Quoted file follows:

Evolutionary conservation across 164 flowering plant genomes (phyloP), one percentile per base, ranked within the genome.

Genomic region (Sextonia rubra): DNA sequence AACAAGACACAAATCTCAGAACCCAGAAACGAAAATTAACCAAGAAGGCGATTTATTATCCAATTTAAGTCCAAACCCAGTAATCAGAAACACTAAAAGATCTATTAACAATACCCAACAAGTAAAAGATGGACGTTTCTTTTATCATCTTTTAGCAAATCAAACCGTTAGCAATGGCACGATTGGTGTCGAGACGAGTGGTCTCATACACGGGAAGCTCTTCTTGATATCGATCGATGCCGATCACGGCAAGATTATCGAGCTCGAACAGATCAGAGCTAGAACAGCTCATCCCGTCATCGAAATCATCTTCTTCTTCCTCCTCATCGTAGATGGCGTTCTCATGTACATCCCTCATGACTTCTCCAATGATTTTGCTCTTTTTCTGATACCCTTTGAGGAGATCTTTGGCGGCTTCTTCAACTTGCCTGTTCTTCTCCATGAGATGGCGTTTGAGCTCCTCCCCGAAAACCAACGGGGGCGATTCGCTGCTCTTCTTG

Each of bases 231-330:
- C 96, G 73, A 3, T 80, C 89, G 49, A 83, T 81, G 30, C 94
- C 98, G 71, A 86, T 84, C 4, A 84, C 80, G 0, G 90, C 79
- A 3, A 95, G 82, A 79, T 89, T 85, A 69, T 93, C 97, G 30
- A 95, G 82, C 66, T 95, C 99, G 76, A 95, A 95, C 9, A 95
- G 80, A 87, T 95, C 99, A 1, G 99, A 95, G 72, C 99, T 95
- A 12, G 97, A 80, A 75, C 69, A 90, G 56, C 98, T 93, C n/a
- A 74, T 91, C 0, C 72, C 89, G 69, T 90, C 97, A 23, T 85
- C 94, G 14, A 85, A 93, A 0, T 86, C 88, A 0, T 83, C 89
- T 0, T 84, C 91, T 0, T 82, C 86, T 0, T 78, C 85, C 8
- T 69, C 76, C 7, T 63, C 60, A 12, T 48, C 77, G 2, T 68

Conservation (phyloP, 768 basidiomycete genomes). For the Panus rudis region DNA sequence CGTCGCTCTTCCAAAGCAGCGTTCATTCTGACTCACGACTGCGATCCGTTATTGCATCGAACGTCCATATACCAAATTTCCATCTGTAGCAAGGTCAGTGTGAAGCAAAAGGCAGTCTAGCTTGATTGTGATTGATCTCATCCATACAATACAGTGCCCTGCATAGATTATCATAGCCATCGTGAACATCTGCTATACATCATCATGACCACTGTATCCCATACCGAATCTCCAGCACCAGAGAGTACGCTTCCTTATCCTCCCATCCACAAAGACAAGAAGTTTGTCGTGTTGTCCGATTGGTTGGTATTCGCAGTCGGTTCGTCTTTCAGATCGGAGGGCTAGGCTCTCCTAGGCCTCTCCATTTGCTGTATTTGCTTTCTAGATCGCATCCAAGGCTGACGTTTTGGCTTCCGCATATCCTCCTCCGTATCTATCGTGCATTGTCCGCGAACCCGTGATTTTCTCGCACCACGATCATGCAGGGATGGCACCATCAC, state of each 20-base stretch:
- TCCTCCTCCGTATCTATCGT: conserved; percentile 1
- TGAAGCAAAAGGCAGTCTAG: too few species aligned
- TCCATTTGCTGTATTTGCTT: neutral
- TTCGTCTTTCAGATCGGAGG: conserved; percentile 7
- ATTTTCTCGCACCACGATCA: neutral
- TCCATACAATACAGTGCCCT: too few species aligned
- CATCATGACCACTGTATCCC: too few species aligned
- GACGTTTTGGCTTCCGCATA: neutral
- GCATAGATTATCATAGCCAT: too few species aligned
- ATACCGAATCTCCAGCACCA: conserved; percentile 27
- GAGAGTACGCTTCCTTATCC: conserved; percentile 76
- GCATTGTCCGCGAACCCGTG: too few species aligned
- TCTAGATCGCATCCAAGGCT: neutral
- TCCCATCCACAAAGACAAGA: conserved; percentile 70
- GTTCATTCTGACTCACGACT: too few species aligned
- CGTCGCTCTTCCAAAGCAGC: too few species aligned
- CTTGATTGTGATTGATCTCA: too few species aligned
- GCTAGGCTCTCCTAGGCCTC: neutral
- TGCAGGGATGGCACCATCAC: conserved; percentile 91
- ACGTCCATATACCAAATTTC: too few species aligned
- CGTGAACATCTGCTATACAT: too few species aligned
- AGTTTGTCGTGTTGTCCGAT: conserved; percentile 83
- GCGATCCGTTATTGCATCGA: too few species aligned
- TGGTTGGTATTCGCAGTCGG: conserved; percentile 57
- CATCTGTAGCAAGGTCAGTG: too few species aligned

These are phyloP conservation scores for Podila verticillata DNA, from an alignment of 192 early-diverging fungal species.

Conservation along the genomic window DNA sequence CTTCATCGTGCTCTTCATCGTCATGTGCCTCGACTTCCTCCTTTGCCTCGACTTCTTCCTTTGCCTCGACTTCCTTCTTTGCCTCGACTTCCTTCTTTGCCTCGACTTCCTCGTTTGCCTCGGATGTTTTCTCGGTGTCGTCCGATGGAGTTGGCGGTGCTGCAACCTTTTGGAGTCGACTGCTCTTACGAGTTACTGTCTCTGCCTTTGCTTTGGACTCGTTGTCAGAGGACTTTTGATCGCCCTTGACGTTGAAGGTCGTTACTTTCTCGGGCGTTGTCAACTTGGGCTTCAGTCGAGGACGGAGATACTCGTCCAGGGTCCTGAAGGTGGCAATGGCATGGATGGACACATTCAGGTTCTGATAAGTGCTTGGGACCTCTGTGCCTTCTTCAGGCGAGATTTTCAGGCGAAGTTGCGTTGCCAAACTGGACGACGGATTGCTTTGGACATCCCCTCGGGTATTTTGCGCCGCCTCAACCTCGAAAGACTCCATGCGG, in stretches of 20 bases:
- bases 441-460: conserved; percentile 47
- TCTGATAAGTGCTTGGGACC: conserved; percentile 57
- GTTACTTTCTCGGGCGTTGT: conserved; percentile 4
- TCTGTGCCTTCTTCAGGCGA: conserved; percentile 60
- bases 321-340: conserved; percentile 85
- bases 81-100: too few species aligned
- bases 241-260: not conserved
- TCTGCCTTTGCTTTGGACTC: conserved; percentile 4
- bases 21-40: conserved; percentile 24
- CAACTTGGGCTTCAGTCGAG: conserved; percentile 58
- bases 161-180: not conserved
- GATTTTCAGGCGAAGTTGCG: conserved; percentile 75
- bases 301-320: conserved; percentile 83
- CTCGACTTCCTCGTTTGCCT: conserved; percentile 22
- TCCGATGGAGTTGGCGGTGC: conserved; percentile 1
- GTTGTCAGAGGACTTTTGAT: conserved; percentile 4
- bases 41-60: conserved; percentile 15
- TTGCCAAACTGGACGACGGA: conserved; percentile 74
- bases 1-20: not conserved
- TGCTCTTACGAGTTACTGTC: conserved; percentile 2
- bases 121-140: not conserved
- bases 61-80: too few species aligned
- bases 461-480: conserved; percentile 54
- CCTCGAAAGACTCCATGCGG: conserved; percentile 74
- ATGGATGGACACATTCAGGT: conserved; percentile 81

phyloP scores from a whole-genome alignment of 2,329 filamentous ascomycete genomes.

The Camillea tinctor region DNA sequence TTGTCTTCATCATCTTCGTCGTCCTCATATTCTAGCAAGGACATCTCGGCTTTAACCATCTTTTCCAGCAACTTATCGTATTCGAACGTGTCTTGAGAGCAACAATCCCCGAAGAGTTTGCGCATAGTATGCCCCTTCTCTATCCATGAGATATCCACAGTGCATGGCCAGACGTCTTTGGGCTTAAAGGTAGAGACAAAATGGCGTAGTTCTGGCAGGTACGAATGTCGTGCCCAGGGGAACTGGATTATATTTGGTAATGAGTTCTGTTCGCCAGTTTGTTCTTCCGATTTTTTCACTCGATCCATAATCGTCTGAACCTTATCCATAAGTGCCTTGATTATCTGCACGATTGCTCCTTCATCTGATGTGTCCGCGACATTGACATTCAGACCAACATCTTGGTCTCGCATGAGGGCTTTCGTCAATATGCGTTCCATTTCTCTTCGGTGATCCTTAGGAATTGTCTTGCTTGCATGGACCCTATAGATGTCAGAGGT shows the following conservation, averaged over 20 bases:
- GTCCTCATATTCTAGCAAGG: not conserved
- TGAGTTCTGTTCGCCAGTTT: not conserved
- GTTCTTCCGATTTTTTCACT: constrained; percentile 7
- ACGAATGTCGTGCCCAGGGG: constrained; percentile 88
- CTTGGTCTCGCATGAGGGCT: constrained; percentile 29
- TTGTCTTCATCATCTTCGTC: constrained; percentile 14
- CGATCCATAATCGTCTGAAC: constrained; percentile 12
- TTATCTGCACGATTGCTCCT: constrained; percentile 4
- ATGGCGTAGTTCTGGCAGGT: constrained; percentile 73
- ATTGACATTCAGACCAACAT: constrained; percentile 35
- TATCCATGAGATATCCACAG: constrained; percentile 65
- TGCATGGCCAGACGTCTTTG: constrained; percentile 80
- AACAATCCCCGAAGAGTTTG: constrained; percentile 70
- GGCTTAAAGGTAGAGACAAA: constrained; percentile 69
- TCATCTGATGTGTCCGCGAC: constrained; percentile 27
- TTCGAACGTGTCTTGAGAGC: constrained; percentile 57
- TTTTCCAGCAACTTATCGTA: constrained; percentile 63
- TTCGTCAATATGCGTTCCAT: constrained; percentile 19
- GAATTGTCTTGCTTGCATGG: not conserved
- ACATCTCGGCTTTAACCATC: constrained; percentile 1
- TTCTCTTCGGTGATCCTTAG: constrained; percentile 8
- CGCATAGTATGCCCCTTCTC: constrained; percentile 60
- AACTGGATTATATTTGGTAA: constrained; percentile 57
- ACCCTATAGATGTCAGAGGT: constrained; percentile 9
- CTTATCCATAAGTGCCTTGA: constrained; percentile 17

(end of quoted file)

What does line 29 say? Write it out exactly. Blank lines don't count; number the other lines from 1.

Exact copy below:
- GTTCATTCTGACTCACGACT: too few species aligned